Joakim Noah’s No Kobe Bryant

There’s no quick fix to major issues of social tolerance, and that is why it was no surprise to watch Joakim Noah utter the same disparaging slur Sunday night for which Kobe Bryant was shouted down just a few short weeks ago. Movement is not going to come quickly, and it’s not going to come without a lot of work.

I won’t rehash everything I wrote about Kobe after his incident, but in short, he was wrong, and he should be held accountable. It doesn’t matter that he didn’t mean to imply hateful feelings, and it doesn’t matter that a fan provoked him. He needed to be more mature and contain his emotions. That’s what professional athletes are expected to do.

What’s more interesting this time around, though, is the marked difference between the penalties handed down to Bryant and Noah. Kobe was fined $100,000, while Noah was docked just half that number. Same word, same situation, same penalty, right? Apparently not. The NBA’s explanation for the variation in the totals of the fines was this: Kobe’s outburst involved verbal abuse of a game official, while Noah’s did not.

I just don’t see how that reasoning could be any more bogus.

First of all, there is no assurance that Bennie Adams actually heard what Kobe said to him. In fact, had he heard it, he probably would have given Kobe a T (with good reason). But if the target of the so-called verbal abuse didn’t actually hear the abusive language, is that really abuse after all? If Bryant had said the same word in the privacy of his home, would that be verbal abuse toward Adams? It doesn’t seem so.

The second concern with that explanation is the more meaningful one. By penalizing comments to a game official to a higher degree than comments to a fan, the league is making a fairly clear statement that it doesn’t operate in the full interest of the common people who pony up the money that makes the NBA work. Protecting the experience of the fans should be the principal goal of the league.

Sure, referees are important, too. But Kobe’s comment didn’t impede him from doing his job. He was just fine. Meanwhile, the fan subjected to Noah’s comment might be so turned off that he might not ever spend a dollar on the league again. One isolated fan doesn’t matter, but this sets a bad precedent for the league and its treatment of the most important person in this whole debacle — the consumer.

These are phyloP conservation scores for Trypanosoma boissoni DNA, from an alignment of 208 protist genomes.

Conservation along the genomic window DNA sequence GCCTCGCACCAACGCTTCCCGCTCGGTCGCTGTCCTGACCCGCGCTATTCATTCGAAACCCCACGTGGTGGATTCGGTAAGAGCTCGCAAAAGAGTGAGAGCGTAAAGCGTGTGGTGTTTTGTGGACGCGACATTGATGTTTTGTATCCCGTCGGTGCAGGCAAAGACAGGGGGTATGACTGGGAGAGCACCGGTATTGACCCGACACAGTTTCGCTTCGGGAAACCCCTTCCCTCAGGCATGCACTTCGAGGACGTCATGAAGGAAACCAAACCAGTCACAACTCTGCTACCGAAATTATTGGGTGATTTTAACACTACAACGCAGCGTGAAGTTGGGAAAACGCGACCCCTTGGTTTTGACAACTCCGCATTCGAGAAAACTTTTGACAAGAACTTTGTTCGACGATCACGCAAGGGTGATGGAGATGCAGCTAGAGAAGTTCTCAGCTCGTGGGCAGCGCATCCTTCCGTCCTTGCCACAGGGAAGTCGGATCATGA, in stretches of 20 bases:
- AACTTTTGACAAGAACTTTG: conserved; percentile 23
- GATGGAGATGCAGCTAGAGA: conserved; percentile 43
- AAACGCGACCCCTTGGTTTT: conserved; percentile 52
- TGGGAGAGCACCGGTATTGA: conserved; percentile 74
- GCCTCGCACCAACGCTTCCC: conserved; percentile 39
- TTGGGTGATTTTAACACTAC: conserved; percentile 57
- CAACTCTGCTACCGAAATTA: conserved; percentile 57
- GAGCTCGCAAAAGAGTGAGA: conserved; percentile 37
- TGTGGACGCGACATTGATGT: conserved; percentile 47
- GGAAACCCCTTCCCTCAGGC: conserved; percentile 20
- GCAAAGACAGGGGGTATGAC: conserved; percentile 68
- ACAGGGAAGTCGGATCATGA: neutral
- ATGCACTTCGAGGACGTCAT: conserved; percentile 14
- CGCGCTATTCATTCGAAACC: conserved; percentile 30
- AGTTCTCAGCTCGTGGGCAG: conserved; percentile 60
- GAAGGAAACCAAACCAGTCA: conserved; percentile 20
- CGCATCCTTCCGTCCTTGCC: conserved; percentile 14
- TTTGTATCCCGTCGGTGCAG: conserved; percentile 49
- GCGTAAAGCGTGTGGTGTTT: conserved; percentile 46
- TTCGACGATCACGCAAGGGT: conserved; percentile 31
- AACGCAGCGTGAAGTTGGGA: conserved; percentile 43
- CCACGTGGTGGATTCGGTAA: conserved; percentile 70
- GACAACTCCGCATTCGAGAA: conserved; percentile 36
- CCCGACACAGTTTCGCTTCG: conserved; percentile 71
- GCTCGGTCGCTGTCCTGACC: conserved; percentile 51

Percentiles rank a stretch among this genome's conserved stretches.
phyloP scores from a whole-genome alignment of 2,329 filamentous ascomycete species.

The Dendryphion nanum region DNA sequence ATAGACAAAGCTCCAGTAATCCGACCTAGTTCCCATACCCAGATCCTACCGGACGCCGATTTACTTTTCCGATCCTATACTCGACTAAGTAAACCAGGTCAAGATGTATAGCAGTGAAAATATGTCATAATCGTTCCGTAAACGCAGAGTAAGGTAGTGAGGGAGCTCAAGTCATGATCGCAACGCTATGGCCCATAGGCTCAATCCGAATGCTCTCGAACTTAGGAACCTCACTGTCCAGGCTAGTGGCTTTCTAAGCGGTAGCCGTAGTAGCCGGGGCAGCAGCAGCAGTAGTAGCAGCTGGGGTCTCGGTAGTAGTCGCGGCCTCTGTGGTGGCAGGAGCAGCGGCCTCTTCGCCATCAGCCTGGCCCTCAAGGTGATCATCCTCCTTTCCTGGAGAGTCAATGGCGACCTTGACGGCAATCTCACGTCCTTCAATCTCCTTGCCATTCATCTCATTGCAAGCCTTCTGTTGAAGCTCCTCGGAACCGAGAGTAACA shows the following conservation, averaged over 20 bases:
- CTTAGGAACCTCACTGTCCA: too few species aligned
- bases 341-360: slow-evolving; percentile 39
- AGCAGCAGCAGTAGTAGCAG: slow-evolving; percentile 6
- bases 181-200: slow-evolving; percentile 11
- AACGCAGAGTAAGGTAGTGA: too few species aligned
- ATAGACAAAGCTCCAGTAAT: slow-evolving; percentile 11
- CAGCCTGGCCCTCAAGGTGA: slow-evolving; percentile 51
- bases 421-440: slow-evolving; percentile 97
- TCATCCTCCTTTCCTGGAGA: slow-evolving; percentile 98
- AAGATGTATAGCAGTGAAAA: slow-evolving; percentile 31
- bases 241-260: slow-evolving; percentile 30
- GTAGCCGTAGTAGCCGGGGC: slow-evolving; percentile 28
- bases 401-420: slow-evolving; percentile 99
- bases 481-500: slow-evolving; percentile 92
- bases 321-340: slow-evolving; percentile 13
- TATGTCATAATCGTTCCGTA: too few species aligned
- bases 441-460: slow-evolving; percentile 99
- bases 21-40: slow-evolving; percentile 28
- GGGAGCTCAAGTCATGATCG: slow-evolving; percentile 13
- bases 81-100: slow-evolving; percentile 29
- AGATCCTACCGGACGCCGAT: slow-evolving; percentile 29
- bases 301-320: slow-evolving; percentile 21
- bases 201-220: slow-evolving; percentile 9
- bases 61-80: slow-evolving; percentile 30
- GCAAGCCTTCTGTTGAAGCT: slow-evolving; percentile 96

Nevertheless, I find myself believing that the disparity in the value of the respective fines was actually justified but hardly for the reasons a league official prescribed earlier today. Instead, there is a certain proportionality here that makes the difference defensible.

When I think about what a fine from the NBA really means, it isn’t really an admonitory action. The NBA, like many other organizations, is a business. When someone associated with the league takes an action that is damaging, it is only fair that the league should make that individual pay back money to recoup the reputational consequences suffered.

Accordingly, it seems, the more damage an action does to the league, the greater the penalty should be. And there is no doubt that whatever action Kobe takes will garner much more attention than the same action taken by Noah. There was a media frenzy for Kobe’s incident, and that made sense. The media will play up the big stories (and Kobe is definitely one of those), as that’s what people want to read and hear — there is the most money in the stories centered around the greatest players in the league. While Noah’s actions were wrong, it is simple enough to say that not as many people care about Noah as care about Bryant. Consequently, Noah’s transgression was much less of a blemish on the league than Bryant’s, so it required less reparation.

For those who find that unfair, consider that notoriety is a double-edged sword. Negative actions for notorious actors will have a significant negative portrayal. That said, those same people will receive much greater positive attention when they do something good than the average player. Kobe and the others have to deal with both sides of the attention coin.

To put it bluntly, this is a textbook example of a double standard on the part of the NBA. As it happens, though, this double standard is a rational one.

Seth Carstens